Friday, December 11, 2009
from a jambox sitting at the edge of Yngwie Malmsteen's swimming pool on the moon
Mastodon - Crack the Skye (listen) The only way this could sound more appropriate to me right now would be if I was hearing this echo from inside a hollowed-out rhino horn handed to me by an armored dwarf astride a battle dragon. Or from the blown speakers of my babysitter's boyfriend's Trans Am circa 1978. Or from a jambox sitting at the edge of Yngwie Malmsteen's swimming pool on the moon. Or in the still-beating heart of an elk killed with a throwing star in Ted Nugent's mind. Or in the roar of an actual mastodon.
Anything would be more metal than computer speakers.
Flower Travellin' Band - Satori (YouTube) This record keeps coming up as the lynchpin in Japrocksampler, the ravenous dissertation on the development of Japanese hard rock.
Blue Cheer - Vincebus Eruptum (listen) Julian Cope seems to see this monster of 1968 seems as the Mayflower Compact of most of the heavies illuminates in said tome, with every band belting out their own "Summertime Blues" at some point. The beauty of Cope's powerful prose is that I'm not sure I can follow all the dots he is connecting - it becomes a blur of Japanese names to me at points - but I don't really care, because the lines between those dots are so tight they make a perfect ring when my head bangs against it. Rock 'n' roll should not be about the Mormon-grade genealogy but about the roar of the cosmic Viking/shogun/mastadon/whatever welling up inside us all.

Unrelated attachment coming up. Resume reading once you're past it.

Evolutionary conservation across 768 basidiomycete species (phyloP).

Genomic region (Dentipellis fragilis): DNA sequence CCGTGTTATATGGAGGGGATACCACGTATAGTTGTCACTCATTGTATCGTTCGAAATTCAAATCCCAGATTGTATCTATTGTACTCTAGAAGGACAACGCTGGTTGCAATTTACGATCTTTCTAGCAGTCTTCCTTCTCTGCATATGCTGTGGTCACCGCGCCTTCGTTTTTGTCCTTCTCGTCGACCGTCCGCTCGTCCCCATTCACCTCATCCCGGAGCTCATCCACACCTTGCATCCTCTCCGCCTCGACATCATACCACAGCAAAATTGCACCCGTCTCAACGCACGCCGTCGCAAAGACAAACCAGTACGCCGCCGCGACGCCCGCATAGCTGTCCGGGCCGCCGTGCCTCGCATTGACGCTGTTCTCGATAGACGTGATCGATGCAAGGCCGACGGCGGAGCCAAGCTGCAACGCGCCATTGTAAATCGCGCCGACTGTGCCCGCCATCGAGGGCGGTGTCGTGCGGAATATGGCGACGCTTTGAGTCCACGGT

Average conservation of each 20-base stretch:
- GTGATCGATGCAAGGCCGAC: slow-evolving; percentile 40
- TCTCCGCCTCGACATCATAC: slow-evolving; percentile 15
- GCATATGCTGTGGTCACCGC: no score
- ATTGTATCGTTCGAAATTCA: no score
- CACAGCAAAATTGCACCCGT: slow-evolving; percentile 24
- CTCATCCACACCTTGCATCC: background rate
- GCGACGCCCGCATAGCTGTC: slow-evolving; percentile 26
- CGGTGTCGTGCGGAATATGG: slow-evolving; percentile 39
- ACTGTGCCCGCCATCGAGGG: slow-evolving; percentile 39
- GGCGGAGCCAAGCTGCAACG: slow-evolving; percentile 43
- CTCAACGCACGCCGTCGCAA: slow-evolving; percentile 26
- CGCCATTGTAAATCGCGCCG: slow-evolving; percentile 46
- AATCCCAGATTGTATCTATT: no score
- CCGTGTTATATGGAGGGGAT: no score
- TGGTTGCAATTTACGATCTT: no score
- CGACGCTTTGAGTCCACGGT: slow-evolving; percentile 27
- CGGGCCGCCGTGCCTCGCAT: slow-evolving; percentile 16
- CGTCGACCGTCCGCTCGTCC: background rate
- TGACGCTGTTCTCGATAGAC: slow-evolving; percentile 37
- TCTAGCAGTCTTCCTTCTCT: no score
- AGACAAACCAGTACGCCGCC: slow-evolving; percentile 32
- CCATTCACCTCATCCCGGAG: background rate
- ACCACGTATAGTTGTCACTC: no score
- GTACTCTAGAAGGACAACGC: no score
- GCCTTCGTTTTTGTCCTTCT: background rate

Poltliquor - Louisiana Rock and Roll (listen) So far, no case for Louisiana's own Potliquor has been made as being an influence on Japanese rock 'n' roll in the book, though the aforementioned Flower Travellin' band did put a song "Louisiana Blues" on their Anywhere album, on which they all appeared naked riding motorcycles, which actually doesn't make much of a case either, but is pretty awesome nonetheless.